Paul Finch

Paul Finch

Paul Finch is a programme director of the World Architecture Festival

  • PW200123_Michael Gove_shutterstock_1851192037_cred I T S

    All eyes will be on Gove this year


    The secretary of state for levelling up etc, Michael Gove, is going to loom large in the lives of property folk, planners and architects over the coming year.

  • Tintagel Castle and bridge

    Beauty is not a simple matter


    The inaugural Building Beauty Awards were celebrated at a ceremony this week, with Lord Foster of Thames Bank the guest of honour.

  • Planning_credit_shutterstock_AUUSanAKUL_2062956521

    Planning refusals on the rise


    I recently took part in a public inquiry, giving evidence about the very obvious design qualities of a modestly scaled scheme. It massively enhances what is laughingly categorised as a ‘conservation area’ because it contains a 19th-century railway station.

  • Development site

    Are we going back to the 1970s?


    It is tempting to start claiming that we are reverting to the 1970s because of current energy price increases and global political instability.

  • Pompidou Centre

    Can the definition of beauty be built?


    Twenty years ago, the late, lamented Commission for Architecture & the Built Environment published a document on design review, including a section on “what makes a good project”.

  • Venice Biennale

    Designs for a sustainable life


    As a prequel to COP26, and to coincide with the current architectural biennale, the US-based Design Intelligence group hosted a two-city event in Rome, then Venice discussing sustainability and its implications for architecture and architects.

  • Croydon Westfield

    Procrastination can be beneficial


    It is a decade since the Tottenham riots took place, prompting the report by a task force led by Sir Stuart Lipton, which secured substantial public investment in the neglected, once-proud London borough.

  • Green belt housing

    We need green-belt housing too


    Guess which London borough we are talking about. “The largest number of units delivered in any one year (357) equates to 25% of the annual average needed.

  • Kings Road

    A weird twist to Khan’s London plan


    During these strange times, you sometimes read something in an official document and assume you must be suffering from some sort of lockdown fever.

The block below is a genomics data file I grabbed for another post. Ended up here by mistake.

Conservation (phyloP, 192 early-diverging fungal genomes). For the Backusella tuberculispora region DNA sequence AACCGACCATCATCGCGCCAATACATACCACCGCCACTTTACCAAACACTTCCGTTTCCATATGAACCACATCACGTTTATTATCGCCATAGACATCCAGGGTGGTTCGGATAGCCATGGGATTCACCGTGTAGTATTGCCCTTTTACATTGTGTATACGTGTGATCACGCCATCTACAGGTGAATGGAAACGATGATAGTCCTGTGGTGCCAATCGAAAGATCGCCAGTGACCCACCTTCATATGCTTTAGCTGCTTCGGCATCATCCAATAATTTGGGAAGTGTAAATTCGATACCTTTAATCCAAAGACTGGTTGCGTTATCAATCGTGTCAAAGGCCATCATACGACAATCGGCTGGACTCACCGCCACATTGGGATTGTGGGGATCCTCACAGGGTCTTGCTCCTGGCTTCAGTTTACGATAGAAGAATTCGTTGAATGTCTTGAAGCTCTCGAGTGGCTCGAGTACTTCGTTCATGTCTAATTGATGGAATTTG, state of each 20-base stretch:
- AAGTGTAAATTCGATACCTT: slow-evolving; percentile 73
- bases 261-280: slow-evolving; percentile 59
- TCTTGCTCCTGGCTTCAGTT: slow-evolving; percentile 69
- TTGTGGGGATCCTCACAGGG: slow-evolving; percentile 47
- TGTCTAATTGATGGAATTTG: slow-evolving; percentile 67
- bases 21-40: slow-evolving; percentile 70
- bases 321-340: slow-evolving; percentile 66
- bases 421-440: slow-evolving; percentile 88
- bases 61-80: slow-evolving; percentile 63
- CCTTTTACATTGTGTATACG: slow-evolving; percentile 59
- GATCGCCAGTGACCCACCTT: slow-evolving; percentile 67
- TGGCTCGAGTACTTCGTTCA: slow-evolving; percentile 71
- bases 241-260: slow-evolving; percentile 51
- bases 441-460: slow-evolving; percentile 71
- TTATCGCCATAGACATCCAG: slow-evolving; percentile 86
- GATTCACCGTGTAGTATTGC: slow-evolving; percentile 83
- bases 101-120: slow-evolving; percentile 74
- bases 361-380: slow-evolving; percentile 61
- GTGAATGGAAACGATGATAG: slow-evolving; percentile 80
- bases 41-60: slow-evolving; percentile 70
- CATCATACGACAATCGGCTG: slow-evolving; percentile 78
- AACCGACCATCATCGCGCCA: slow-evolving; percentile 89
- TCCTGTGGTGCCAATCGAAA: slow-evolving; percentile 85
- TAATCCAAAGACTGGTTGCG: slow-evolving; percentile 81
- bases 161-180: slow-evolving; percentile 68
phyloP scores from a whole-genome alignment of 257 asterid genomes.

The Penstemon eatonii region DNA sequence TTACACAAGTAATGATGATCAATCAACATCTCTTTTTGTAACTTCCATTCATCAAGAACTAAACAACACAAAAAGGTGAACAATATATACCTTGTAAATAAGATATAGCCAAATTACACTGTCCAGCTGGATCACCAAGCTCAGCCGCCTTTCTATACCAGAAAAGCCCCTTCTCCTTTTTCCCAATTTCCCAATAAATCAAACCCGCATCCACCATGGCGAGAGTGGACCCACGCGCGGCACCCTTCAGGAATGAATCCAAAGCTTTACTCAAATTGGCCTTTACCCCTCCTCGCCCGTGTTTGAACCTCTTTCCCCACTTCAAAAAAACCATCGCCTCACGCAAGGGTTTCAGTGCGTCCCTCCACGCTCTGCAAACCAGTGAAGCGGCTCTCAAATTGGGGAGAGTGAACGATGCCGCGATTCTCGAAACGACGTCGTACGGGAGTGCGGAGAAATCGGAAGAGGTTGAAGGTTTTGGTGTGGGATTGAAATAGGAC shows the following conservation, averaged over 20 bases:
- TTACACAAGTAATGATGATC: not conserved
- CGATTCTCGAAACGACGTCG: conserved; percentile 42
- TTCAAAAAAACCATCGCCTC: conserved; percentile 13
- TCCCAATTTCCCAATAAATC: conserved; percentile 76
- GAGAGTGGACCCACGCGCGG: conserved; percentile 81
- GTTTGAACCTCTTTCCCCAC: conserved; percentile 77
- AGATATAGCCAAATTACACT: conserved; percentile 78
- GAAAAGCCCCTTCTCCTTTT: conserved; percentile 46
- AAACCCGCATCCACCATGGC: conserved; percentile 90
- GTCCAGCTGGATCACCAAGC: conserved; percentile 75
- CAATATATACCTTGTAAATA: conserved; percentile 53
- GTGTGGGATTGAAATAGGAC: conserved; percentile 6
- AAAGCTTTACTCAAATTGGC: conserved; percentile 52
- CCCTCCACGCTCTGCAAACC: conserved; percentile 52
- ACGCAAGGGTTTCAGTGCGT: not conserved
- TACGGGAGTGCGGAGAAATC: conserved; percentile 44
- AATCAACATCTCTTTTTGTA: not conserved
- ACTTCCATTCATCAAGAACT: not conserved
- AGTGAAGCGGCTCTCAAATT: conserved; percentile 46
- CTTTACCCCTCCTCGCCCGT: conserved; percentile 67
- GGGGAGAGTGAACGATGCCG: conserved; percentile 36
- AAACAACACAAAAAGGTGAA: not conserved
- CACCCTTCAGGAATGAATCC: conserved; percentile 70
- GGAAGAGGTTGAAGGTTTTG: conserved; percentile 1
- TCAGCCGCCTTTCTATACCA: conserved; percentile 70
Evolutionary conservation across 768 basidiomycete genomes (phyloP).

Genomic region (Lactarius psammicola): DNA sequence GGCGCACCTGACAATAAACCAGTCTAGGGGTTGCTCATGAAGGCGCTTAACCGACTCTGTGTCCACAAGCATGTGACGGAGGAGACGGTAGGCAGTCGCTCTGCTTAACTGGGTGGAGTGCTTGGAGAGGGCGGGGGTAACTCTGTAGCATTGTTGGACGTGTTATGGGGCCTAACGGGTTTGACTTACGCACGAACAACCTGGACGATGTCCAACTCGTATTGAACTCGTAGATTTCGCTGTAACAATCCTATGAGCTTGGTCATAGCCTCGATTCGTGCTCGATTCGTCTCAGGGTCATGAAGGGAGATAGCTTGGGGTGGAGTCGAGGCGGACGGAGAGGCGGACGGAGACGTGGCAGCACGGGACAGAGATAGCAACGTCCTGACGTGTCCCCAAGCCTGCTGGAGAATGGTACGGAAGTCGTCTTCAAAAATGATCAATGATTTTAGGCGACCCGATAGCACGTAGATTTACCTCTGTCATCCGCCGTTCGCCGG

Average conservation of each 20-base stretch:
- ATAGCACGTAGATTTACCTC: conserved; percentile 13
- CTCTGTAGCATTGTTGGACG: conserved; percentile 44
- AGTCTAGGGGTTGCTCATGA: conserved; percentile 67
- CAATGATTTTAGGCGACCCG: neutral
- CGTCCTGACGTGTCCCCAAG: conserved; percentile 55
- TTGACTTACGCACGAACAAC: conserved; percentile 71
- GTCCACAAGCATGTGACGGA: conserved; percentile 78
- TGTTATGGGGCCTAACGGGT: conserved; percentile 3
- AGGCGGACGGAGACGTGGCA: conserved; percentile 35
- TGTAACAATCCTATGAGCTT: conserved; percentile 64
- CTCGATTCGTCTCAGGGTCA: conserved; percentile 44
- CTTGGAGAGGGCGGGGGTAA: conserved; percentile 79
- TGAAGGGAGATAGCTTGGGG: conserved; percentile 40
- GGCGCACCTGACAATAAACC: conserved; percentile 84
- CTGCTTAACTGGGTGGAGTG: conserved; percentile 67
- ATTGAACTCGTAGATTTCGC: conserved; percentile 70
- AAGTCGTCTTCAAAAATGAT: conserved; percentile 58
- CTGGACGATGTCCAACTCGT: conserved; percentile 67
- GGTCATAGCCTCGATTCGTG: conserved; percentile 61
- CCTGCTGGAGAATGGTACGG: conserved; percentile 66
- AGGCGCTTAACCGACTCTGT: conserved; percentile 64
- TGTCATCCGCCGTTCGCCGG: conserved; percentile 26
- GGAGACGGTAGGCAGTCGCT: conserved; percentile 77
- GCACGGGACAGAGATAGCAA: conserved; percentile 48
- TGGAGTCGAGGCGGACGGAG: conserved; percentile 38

• Grenfell Tower

    Lessons of the Grenfell inquiry


    The evidence given at the Grenfell Tower inquiry has become more shocking by the day, especially in relation to the behaviour of certain manufacturers.

  • Spacious office

    Creating the offices of tomorrow


    ”As the office sector faces seas of change, we challenge you to imagine a better future. Entrants are encouraged to think outside the box to present innovative and thought-provoking solutions that bring to life how workspace may change over the next five years.”

  • Brum Library roof garden

    A healthy focus on space


    One effect of the current health crisis has been to focus on how we can redesign or rethink the places we live, work and play in to deal with this and future pandemics. That should mean new workstreams.

  • Barts Square

    Happy Helical celebrates the City


    As we await publication of yet another government review of the planning system, the world of property, architecture and construction can only marvel at the profound belief of politicians that by changing things, they really make a difference.

  • Houses of Parliament

    An opportunity to revive old ideas


    Political certainty, in the sense of a government with a substantial working majority, is not the same thing as policy certainty.

  • Derwent London - Brunel Building

    Simple buildings, complex uses


    An intriguing insight into the relationship between architecture, development and investment comes from Yolande Barnes, formerly global research director at Savills, now a professor at, and chair of, the Bartlett Real Estate Institute, University College London.

  • Dylon Phase 2 Walkthrough

    Planning miracles can happen


    Developer Iain Hutchinson has shown what determination, ruthless analysis and inspired architecture can do when it comes to winning planning permission on difficult sites.

  • Tulip

    Should new genuflect to the old?


    There are different sorts of fire and different sorts of response. Wartime destruction often triggers a desire to rebuild what has been lost (Hamburg, Warsaw); terrorist destruction can inspire a defiant new response (Ground Zero). Accidental fire is rather different, as the tragic destruction of significant parts of Notre-Dame is ...

  • Paddington Elizabeth Line Station

    Architecture, planning and heritage are not always a happy mix


    At a ceremony earlier this month in Lawn Road, Hampstead, an English Heritage ‘blue plaque’ was unveiled on the Isokon building, a 1934 modernist apartment block designed by Wells Coates. This now includes a museum devoted to the architecture of the period, created from garages as part of a retrofit ...

  • Sadiq Khan

    Khan is as pro property as a Labour London mayor can get


    The last Labour London mayor, Ken Livingstone, had an ambivalent attitude to commercial property. On the face of it he was a supporter of key projects, such as The Shard. But did he ever really like developers?

  • 1970s houses

    Five decades on and the world of property hasn’t changed much


    I was lucky enough to receive the president’s special award at the British Council for Offices dinner earlier this month, which of course got me thinking about the world of property since I started writing about it 45 years ago, as a trainee reporter on Estates Times (which eventually morphed ...

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